We also noted these issues in our side-by-side testing. The Race Face Turbine topped out the hardest of all posts in our test, even after dropping the pressure from 40psi down to 20psi. This was quite the task due to the difficulty of unscrewing the saddle clamp bolts and the minor challenge of taking the valve cap off the Schrader valve hidden under the seat clamp. While we were testing for smoothness, we could easily see the stickiness of the travel, especially when compared to the smoothest posts like the Crank Brothers Highline, the Thomson Elite Covert, or the KS LEV Integra.

The Race Face Turbine was the least smooth in its travel of all posts in our test.
The Race Face Turbine was the least smooth in its travel of all posts in our test.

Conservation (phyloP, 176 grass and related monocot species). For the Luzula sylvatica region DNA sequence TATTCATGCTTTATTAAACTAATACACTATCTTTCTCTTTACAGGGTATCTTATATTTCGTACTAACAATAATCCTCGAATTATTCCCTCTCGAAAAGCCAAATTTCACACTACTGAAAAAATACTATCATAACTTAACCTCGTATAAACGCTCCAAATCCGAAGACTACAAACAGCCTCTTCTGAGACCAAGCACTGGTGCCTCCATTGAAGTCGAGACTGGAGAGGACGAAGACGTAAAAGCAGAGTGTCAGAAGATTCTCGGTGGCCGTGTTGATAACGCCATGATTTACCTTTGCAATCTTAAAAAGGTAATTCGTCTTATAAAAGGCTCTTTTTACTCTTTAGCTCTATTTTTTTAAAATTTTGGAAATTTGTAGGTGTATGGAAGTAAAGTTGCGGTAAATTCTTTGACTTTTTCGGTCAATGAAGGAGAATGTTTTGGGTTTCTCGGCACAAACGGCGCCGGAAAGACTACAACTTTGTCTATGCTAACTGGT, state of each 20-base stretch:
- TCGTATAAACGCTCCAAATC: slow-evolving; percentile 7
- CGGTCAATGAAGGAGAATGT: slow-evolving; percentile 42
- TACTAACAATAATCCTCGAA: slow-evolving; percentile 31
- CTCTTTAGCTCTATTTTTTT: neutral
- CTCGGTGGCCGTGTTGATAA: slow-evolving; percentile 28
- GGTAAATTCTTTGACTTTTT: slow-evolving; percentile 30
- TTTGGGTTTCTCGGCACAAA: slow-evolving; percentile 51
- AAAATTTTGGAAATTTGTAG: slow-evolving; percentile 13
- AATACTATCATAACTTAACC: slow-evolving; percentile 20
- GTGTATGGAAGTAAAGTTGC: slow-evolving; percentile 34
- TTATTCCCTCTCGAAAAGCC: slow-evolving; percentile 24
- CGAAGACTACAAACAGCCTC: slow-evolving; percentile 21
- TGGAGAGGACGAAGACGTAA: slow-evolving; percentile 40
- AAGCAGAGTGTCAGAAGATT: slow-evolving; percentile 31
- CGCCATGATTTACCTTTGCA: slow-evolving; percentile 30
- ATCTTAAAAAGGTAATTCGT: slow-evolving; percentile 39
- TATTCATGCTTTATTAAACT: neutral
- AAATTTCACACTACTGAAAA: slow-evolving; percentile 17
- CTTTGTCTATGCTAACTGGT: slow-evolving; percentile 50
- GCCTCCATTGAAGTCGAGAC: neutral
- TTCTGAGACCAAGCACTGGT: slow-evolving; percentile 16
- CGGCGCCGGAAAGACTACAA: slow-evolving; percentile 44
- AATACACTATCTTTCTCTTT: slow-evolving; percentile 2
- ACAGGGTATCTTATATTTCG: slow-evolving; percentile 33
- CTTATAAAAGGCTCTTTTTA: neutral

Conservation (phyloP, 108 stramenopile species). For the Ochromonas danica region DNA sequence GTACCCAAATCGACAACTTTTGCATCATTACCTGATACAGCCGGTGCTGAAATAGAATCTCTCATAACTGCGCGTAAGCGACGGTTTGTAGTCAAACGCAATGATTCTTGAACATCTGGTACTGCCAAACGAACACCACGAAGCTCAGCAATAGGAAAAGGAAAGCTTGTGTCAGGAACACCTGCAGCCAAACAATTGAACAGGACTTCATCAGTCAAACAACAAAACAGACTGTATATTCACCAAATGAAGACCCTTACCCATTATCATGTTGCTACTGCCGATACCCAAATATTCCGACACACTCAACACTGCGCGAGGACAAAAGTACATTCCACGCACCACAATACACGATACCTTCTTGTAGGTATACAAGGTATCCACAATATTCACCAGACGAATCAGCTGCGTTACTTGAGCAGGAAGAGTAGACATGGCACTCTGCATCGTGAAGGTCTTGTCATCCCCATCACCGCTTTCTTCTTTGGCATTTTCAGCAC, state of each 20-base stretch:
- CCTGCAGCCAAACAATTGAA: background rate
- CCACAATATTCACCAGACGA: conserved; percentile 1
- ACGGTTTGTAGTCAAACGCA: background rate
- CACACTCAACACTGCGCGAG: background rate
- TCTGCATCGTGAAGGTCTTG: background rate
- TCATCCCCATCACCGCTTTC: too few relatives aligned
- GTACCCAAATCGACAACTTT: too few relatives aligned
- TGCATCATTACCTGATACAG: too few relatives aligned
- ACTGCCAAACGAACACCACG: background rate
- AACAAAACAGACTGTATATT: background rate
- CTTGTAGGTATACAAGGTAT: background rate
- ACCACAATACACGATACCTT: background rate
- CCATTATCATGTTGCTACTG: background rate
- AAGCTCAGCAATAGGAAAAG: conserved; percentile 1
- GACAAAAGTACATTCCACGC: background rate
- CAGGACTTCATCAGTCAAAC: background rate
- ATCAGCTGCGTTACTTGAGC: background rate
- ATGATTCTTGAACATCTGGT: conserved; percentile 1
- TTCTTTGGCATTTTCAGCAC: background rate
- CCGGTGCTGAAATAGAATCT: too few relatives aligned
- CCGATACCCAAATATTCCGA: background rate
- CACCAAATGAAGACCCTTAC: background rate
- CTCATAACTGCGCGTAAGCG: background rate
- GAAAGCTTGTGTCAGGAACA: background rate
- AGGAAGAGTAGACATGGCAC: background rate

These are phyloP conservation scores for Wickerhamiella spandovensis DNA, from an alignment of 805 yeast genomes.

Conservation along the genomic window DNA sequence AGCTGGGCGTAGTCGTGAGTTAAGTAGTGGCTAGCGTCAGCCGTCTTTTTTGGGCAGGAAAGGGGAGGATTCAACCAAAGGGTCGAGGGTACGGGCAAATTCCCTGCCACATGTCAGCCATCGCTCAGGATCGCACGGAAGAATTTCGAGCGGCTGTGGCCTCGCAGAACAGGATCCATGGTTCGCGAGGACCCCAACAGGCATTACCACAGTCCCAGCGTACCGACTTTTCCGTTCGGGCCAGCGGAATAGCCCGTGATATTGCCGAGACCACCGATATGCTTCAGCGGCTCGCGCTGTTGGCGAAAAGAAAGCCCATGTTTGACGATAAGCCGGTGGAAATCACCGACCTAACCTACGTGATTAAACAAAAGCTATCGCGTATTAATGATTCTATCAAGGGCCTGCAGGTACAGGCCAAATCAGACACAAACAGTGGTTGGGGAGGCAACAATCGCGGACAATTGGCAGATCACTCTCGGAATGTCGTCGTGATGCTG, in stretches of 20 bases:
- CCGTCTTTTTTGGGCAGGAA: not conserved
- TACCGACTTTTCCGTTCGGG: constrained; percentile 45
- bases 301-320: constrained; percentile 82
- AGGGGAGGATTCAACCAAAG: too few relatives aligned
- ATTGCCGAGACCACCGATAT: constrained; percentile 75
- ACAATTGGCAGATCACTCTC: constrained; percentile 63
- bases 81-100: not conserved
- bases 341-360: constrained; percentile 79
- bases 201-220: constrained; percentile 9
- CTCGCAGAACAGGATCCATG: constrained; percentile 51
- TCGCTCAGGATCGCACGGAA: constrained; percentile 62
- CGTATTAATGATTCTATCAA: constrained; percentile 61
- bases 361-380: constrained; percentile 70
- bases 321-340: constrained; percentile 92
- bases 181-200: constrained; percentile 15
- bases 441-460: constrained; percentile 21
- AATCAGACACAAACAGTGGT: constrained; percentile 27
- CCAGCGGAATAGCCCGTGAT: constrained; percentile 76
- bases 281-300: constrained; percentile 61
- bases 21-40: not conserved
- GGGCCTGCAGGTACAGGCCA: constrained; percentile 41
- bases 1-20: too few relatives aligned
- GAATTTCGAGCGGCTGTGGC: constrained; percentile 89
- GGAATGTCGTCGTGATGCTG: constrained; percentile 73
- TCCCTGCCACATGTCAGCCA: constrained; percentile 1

The Turbine has a very slight amount of lateral play, or wiggle, in the saddle. This play was extremely minimal and never bothered us in any way while riding. Our Race Face dropper post functioned normally for the first several rides; the DropLoc held the posts securely anywhere within its range of infinitely adjustable travel. At one point, the post began to act like there was too much cable tension and the post felt like a pogo stick or bouncing on a trampoline. Interestingly, there was no more cable tension than the previous rides where it was working correctly; we hadn't adjusted that in any way. From our multiple attempts at dialing the cable tension while installing the quick connect system. we knew it was incredibly finicky. We didn't expect it to be this finicky, however, and start acting up after working regularly for several days. We had adjusted our saddle height though, and that is apparently enough to affect the cable tension and make the post start riding like a thud buster.